Bad news leads to community improvement in Milwaukee
A phone call four years ago was the spark that started a major renewal project in Milwaukee’s Washington Park neighborhood.
The phone call from a bank delivered the bad news that a building used by nonprofit developer United Methodist Children’s Services of Wisconsin Inc. as an emergency food pantry had been sold and had to be vacated.
Rather than simply building a new home for the pantry, the most used in Milwaukee County, UMCS seized the opportunity to pursue its bigger dreams. Cindy Thompson, the nonprofit group’s fund development director, said the agency always wanted to provide affordable housing, particularly for large families that need three-bedroom apartments.
“There is a real difficulty finding three-bedroom units,” she said. “We are the first housing organization working with the Milwaukee County Behavioral Health Unit to offer three-bedroom units.”
In 2008, residents moved into the first phase of the group’s project, which included six new town homes, each with three bedrooms and a full basement. Just after Christmas 2009, families started moving into phase two: the Washington Park Apartments, which includes 24 three-bedroom units.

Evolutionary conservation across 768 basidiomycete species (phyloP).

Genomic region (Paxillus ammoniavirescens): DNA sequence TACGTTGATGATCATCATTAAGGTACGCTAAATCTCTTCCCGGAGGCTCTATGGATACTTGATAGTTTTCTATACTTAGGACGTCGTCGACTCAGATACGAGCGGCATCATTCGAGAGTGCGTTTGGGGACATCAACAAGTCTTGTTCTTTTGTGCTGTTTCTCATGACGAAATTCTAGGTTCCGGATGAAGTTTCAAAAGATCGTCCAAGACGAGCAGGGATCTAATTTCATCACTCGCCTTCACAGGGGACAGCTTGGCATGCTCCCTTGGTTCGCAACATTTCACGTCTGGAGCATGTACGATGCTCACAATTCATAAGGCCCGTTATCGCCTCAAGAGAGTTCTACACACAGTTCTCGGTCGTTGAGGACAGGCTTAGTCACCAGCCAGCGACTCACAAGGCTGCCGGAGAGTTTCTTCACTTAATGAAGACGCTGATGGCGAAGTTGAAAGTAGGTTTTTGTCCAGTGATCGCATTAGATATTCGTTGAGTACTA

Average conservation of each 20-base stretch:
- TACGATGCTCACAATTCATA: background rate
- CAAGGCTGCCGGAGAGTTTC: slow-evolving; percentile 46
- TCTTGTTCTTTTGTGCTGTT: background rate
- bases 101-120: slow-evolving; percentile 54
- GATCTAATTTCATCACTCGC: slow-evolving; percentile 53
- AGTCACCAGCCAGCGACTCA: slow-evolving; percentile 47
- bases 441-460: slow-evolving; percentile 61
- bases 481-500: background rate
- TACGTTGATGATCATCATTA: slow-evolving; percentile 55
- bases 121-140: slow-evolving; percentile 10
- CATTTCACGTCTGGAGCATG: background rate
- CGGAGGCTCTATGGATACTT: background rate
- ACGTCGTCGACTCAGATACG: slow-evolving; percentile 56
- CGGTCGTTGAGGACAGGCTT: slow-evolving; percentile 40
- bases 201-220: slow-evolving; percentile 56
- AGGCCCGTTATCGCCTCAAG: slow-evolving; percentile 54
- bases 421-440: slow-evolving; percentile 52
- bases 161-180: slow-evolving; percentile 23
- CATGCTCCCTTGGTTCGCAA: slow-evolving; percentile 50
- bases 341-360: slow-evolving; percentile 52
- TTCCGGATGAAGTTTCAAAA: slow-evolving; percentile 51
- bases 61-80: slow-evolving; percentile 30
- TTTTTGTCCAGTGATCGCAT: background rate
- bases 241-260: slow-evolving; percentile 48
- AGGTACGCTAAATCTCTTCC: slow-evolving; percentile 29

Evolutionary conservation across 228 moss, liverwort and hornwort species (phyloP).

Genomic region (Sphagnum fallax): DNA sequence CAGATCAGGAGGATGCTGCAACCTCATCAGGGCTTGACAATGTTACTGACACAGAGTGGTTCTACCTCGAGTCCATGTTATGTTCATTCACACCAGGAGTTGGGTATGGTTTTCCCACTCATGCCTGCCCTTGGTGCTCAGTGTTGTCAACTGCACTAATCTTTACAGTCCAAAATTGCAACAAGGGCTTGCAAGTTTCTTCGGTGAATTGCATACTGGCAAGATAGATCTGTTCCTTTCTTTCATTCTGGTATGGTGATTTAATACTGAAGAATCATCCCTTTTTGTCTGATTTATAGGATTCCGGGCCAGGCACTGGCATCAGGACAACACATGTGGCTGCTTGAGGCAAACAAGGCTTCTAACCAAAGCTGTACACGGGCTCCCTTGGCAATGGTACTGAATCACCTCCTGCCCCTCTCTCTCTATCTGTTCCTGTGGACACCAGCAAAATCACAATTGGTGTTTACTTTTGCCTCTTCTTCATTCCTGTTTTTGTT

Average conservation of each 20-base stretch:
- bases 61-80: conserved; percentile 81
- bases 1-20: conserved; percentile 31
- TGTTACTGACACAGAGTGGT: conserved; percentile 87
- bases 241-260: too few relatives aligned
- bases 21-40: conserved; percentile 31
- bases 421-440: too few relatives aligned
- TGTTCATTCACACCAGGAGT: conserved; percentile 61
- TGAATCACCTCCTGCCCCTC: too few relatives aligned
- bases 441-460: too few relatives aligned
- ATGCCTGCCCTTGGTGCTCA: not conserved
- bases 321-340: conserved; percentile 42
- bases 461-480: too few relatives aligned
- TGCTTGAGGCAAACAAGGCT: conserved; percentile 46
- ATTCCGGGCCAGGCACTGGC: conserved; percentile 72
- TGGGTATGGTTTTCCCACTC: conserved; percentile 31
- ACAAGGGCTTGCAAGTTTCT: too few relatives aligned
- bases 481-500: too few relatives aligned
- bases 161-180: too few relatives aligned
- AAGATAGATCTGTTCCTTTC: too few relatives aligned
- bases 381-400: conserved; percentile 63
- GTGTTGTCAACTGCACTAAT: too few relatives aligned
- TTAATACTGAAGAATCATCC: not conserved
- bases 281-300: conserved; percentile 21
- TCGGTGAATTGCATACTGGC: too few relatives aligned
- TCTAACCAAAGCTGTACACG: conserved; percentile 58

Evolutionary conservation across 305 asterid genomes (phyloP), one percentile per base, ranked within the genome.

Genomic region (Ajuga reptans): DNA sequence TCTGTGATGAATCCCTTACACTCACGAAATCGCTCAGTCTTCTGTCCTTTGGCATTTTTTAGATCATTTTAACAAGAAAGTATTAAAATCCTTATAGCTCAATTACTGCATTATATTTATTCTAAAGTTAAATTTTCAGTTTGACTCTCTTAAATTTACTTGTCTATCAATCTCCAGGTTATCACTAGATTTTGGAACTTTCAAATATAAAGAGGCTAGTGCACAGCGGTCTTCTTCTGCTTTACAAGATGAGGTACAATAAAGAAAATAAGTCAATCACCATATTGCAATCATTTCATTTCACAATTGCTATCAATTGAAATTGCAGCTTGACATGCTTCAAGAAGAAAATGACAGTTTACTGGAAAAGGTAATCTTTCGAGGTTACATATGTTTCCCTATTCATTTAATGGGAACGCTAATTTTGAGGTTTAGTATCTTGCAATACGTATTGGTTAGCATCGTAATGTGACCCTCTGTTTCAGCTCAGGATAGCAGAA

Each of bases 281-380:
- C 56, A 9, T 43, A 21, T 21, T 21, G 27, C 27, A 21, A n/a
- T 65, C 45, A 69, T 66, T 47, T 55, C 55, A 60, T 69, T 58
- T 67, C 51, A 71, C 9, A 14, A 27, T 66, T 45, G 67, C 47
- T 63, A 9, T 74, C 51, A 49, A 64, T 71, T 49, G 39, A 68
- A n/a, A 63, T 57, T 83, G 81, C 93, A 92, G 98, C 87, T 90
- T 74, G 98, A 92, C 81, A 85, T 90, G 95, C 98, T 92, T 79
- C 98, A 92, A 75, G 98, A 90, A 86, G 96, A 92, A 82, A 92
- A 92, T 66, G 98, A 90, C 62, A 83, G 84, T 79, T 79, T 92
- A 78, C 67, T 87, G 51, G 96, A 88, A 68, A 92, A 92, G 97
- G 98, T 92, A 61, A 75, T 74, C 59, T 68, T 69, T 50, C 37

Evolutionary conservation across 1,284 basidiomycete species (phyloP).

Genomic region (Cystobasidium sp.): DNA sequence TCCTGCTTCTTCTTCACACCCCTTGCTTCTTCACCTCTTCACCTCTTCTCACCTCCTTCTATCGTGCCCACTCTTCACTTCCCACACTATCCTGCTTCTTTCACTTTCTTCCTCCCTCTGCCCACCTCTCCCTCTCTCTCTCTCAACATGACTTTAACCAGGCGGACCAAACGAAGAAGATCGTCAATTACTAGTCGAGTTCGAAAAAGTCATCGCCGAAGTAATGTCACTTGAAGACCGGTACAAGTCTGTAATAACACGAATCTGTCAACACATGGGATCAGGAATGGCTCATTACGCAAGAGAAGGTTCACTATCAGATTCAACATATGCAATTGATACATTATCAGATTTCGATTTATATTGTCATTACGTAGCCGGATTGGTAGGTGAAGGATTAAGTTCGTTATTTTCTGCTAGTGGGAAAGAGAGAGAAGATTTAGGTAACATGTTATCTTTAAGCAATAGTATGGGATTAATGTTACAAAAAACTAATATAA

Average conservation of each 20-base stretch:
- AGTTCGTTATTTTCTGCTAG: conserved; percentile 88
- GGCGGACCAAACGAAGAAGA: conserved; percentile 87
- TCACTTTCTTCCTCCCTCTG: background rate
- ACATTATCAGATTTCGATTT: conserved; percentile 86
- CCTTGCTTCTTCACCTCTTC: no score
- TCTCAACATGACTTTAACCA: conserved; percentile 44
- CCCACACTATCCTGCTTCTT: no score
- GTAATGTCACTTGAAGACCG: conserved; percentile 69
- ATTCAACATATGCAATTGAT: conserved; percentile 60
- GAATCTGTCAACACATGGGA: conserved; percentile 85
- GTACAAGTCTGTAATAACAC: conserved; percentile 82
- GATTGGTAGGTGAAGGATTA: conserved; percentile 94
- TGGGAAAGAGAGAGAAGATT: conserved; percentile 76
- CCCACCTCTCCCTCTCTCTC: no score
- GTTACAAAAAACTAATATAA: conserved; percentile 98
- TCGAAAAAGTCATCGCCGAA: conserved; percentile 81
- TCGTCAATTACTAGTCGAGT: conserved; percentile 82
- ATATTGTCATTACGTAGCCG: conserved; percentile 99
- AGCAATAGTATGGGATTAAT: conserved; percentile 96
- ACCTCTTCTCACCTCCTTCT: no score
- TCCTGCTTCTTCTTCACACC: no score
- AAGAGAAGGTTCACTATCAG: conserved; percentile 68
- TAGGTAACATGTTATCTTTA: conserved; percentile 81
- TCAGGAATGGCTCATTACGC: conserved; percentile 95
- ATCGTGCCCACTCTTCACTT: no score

The influx of affordable three-bedroom units has been a welcome addition to the community, Thompson said. One mother was so overjoyed, she said when she first walked into her new apartment she started crying, Thompson said.
In addition to providing quality housing, the project supplied construction jobs to about 30 area residents. Major subcontractors were required to hire at least one person from the surrounding zip codes.
Thompson said general contractor T.L. Reese Co., Milwaukee, was “vigilant” in ensuring people from the neighborhood were trained so when the project was over they could continue working in construction.
Washington Park Apartments was built as an addition to UMCS’ building at 3940 W. Lisbon Ave., where the group already operated 18 transitional living units, said John Fatica, project manager at Engberg Anderson Inc., Milwaukee.
The project expanded UMCS’ first-floor offices, where residents can access services ranging from drug abuse treatment to job training, he said. New community spaces, including a fitness room, were opened to neighborhood residents.
The displaced food pantry that started it all has a new space in the first-floor Family Resource Center.
“It was very important,” Fatica said, “for them to make this bridge to the larger neighborhood.”